Winter is a stressful time for ferns indoors. Special attention to their care will keep them fresh and green. Probably most important to their health is the relationship between temperature and humidity.

The air in a house or apartment is often hot and excessively dry. As temperature increases, relative humidity decreases. The resulting dryness is injurious to most ferns. You can increase humidity around plants by setting pots on a tray of pebbles which are kept moist or a tray of damp sand. Misting, with caution, will increase humidity, but remember that fungus growth is accelerated by over-moist conditions - a special risk for ferns with finely dissected fronds on which droplets of water are likely to collect.

Temperature requirements depend somewhat on the origin of the species. Most warmclimate ferns grow well in the average winter warmth of the home. You should learn to know the preference of the species you have.

If it is difficult to maintain a high humidity-temperature relationship during the winter, keep your ferns in a cool room - 65 to 70 degrees. Avoid cold drafts from windows or doors and hot air form heating ducts.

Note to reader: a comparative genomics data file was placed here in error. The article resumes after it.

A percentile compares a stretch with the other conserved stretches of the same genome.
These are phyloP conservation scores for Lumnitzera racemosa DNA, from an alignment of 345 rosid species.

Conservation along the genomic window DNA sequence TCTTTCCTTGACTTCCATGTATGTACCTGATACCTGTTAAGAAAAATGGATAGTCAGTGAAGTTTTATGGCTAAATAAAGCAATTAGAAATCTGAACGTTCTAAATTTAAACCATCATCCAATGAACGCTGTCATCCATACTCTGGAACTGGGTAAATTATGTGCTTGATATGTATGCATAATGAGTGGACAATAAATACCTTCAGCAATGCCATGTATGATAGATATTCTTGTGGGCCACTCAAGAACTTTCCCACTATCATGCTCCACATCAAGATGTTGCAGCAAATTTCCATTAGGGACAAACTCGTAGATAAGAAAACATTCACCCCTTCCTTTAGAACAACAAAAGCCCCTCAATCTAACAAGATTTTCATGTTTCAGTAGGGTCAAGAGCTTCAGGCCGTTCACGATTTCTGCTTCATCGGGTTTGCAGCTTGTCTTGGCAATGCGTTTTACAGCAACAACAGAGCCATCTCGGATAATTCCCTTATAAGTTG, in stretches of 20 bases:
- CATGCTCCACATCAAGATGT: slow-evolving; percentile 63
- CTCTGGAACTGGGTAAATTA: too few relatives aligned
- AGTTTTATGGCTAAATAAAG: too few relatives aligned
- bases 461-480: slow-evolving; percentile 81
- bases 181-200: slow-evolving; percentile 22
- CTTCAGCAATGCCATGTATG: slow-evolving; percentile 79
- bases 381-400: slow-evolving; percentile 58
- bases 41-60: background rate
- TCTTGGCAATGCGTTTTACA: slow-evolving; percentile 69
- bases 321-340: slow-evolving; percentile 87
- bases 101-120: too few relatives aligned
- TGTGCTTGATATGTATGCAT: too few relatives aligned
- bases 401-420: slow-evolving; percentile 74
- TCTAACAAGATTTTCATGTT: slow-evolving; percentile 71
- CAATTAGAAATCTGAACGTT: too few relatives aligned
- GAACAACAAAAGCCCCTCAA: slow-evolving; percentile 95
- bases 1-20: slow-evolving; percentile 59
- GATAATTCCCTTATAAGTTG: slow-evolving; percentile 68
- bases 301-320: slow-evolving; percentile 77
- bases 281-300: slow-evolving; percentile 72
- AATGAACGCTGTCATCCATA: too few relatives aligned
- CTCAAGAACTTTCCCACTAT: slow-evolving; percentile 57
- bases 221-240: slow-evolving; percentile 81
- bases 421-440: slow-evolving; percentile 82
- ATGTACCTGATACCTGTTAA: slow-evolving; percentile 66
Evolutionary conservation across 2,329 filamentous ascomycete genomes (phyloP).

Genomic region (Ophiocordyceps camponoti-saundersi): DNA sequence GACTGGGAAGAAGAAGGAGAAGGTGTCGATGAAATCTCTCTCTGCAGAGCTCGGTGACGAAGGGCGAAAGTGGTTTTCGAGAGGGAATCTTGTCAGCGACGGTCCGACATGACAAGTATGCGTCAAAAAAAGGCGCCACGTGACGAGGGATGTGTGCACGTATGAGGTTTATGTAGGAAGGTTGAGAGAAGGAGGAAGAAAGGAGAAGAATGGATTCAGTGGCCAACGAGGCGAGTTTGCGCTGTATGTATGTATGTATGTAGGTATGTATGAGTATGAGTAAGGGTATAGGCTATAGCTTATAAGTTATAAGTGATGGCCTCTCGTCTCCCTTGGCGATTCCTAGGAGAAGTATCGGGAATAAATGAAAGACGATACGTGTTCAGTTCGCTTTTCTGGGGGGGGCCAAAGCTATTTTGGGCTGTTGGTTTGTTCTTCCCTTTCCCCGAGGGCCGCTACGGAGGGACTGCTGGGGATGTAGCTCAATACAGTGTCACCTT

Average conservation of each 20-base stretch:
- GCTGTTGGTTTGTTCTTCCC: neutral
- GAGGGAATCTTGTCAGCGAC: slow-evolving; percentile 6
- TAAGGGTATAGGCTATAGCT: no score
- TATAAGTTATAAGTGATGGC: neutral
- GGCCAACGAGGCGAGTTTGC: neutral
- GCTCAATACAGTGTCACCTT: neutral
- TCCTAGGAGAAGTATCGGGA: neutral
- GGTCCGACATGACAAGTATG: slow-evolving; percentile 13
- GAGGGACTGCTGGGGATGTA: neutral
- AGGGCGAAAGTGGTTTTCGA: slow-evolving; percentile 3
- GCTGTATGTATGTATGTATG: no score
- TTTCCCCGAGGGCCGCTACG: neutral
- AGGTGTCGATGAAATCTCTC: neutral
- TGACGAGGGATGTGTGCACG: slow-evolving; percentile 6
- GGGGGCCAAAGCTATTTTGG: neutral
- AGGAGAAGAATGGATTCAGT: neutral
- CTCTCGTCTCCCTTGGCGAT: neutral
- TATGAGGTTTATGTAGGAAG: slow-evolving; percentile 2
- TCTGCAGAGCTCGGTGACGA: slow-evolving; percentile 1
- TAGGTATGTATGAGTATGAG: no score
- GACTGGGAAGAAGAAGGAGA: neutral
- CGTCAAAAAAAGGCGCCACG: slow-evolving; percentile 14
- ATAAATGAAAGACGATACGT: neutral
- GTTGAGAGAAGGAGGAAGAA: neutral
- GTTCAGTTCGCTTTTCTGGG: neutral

The size and type of pot and humidity of a room influence the amount of water used by the plant.Some ferns require more water than others. No hard and fast rule can be given for watering.

Ferns require light, either natural or artificial. The amount of light depends on the type of fern. Winter sun, which is of short duration and weaker intensity, is not too bright for most ferns. Where the window faces north, almost any fern will do well. Natural light may be supplemented with fluorescent light, or the ferns can be grown entirely with fluorescent light, allowing 14 hours daily.

Inspect both sides of the fern fronds weekly for scale. Remove the scale with fingernails or toothbrush.

To keep your ferns looking their best during the winter, remove any brown fronds which happen to develop because of low humidity.

Horticultural Short Courses.

Care and propagation of foliage houseplants will be the subjects of classes scheduled for early this year at the U.S. Botanic Garden. Dates and subjects to be covered:

Saturday through Jan. 14 - Ferns, plams, Norfolk Island pine, banana, spider plant, Schefflera, and Ficus species.

Jan. 21 through Jan. 28 - Rex begonias, grape ivy, croton, coffee, velvet plant, wandering jew, Swedish ivy, German ivy, Peperomia.

Feb. 4 throu Feb. 11 - Chinese evergreen, Marantar species (Prayer Plant), coleus, Dieffenbachia, Aralia, Dracaena species, Philodendron species, Pothos.

All courses are free and open to the public. Advance registration is not required. Each class lasts about an hour and will be repeated at 10 a.m., noon and 2 p.m. during the weeks indicated.

Classes are at the Botanic Garden Conservatory, First St. and Maryland Ave. S.W. For additional information, call 225-7099.